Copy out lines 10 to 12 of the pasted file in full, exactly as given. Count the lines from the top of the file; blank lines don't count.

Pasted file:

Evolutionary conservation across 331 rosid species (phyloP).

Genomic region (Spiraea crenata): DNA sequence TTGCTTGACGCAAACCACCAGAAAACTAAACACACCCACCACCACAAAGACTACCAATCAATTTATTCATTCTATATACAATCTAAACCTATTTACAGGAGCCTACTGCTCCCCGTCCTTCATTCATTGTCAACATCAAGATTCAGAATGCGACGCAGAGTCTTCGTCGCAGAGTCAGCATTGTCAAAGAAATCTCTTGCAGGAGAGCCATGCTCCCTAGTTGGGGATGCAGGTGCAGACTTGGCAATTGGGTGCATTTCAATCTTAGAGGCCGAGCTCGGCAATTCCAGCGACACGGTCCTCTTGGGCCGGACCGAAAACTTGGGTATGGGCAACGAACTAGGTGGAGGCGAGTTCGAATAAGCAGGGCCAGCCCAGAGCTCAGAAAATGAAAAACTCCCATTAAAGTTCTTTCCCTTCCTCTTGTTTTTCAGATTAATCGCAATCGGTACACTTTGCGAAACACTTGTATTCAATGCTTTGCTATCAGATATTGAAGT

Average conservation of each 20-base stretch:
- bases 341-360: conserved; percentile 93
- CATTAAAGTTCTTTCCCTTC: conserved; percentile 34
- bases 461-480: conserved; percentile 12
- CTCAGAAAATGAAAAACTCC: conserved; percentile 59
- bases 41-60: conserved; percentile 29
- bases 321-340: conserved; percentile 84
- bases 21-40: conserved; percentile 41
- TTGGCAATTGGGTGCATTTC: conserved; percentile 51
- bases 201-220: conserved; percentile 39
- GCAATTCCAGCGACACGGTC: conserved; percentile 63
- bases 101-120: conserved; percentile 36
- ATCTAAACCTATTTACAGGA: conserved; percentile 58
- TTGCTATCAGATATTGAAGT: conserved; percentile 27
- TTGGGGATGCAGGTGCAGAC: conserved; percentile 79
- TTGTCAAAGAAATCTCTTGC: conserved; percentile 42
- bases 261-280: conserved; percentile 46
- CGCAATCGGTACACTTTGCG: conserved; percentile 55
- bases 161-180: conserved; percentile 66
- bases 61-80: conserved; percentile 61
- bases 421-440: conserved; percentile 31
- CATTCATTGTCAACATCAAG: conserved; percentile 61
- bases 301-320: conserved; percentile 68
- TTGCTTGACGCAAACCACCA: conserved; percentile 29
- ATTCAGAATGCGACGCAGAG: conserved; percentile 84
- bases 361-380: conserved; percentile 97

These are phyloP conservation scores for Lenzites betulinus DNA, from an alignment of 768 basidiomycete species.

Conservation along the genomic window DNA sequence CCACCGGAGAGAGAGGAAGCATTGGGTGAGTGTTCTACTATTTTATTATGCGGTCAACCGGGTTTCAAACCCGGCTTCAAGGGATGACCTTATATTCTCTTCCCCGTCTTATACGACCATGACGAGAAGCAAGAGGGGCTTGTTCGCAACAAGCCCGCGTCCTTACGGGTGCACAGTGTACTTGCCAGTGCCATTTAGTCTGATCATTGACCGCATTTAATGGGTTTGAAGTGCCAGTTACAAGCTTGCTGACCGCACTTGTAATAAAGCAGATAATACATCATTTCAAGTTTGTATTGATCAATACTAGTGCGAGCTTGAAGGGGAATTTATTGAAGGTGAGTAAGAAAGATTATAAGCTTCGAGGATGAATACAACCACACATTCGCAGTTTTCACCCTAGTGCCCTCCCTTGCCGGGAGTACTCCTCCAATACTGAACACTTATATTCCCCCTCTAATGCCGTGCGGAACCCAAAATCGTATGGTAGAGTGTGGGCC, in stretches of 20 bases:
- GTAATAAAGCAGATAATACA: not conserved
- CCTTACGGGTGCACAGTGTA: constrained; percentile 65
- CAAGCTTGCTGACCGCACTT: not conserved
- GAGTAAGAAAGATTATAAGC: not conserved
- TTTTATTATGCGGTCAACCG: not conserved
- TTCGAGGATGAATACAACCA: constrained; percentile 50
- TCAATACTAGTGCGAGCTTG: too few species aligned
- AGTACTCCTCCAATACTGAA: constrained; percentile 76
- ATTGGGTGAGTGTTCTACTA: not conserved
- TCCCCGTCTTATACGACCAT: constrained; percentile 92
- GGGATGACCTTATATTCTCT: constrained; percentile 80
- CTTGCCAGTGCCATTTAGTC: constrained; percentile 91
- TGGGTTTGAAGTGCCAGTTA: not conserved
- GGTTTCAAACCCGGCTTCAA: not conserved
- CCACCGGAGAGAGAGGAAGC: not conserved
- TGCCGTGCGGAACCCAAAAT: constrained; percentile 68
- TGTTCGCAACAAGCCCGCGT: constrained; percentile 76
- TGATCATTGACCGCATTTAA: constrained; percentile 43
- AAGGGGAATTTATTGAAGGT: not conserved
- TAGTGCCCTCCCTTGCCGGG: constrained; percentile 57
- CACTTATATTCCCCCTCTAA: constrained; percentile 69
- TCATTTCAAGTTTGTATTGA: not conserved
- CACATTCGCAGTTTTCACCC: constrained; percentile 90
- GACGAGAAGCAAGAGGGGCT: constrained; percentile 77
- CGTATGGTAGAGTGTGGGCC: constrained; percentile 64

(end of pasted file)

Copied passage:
- bases 21-40: conserved; percentile 41
- TTGGCAATTGGGTGCATTTC: conserved; percentile 51
- bases 201-220: conserved; percentile 39